We also participate in some discussions on food regulations. The value we add to this is precisely the landscape. Say you’re regulating the potato chip. If you regulate just the potato chips, of course the profile is high in fats, high in sodium but the potato chip has a role in your whole food landscape. It has a role in why you’re eating, when you’re eating, how you’re eating it.
Why don’t you eat potato chips for breakfast? Because it’s not for that moment. It’s part of a whole landscape because of the taste, because of how you’ve been brought up. Maybe if I start giving potato chips for breakfast to my family then it will become part of my family culture and that will be normal for the kids. Foods have certain roles in a whole landscape.
It’s hard, especially for regulations. They are correct, definitely we need to eat better. There’s a huge discussion into labelling in Mexico right now. They’re going to be placing black hexagon stop lights on foods to warn people through their certain profiles that it’s unhealthy but again the profile is for one product only, “High in sugars, calories, salts.“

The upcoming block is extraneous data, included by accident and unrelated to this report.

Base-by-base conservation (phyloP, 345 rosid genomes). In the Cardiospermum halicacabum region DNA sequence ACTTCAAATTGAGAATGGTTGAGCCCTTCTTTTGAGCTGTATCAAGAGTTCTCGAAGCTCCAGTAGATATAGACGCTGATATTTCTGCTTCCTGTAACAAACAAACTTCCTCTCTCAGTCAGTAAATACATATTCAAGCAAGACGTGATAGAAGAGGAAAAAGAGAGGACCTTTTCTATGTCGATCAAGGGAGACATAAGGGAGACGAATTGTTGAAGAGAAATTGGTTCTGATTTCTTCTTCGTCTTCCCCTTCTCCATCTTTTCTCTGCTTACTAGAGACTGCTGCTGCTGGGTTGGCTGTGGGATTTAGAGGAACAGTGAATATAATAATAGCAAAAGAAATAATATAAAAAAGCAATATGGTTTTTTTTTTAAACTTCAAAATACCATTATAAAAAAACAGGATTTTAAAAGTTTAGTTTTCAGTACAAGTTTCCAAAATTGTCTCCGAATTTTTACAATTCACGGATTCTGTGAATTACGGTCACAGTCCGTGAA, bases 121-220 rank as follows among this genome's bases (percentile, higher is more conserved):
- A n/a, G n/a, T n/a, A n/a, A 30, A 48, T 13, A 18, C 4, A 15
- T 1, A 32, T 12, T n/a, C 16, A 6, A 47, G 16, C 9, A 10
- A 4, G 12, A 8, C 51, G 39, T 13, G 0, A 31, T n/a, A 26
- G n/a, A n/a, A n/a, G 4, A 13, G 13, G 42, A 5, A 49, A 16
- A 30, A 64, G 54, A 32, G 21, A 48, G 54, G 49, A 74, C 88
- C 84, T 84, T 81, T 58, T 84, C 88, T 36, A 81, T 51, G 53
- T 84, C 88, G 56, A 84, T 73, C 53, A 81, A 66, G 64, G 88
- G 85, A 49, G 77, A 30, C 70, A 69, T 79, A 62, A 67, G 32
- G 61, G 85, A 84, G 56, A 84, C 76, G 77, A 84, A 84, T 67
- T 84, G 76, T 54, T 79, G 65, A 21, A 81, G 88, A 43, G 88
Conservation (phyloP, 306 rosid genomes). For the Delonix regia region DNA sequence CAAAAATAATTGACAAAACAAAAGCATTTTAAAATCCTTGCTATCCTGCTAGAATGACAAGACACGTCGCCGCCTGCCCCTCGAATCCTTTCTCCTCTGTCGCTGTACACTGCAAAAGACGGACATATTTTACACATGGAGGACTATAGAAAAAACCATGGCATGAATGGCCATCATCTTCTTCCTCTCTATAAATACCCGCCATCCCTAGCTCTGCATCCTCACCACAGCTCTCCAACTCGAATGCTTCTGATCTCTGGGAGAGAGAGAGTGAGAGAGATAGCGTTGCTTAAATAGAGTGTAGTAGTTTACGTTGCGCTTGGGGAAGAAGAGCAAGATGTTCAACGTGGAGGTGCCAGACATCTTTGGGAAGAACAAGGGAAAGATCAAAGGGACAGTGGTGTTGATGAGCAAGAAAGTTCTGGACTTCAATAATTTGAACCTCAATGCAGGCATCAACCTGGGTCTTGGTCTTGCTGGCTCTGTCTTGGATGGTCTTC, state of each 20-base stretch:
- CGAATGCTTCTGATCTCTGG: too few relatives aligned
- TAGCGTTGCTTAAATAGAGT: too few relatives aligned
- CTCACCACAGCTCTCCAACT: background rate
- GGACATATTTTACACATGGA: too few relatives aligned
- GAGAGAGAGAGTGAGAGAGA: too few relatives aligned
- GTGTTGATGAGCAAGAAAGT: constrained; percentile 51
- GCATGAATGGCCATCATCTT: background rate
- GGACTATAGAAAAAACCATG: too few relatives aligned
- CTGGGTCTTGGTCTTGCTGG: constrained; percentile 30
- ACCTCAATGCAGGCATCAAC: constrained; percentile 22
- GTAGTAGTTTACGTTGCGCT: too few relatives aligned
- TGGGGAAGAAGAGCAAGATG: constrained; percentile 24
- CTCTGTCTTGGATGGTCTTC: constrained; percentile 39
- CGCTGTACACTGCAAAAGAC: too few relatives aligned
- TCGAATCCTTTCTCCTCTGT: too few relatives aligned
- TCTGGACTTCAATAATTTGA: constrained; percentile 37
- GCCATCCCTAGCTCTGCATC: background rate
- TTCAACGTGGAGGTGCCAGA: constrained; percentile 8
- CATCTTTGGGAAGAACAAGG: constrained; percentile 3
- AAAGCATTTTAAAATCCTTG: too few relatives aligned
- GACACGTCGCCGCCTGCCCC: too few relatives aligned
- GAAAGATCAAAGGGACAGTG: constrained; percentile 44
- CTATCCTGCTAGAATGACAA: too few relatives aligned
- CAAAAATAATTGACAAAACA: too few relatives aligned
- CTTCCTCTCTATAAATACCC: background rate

We need to eat better, that’s for sure. There’s no discussion about that but this adds to the fear. It’s not the way to do it because you don’t just eat one food, you eat a whole landscape.
People do not react to that, it’s educational knowledge. They will stop buying it but just for a while. This happened in Chile: this regulation was implemented a few years ago and people reduced their consumption but then they started again because it became normalised in their landscape. They went to the supermarket aisle and the stop lights are everywhere. It doesn’t mean anything anymore.
One of the studies identified that kids would go directly to the items that have more warning stamps because it’s probably the ones that taste better.
Is FoodLandscapes engaged in sustainability action?
Every Thursday we have a new podcast in Spanish, we want to do some in English, and the last one was about a specific product in Mexico which we eat a lot, it’s called nopal cactus (a.k.a prickly pear). We actually eat cactus. It’s a very sustainable product because it grows everywhere with very little water and it’s very nutritious. It’s like this star product for the planet and for everybody.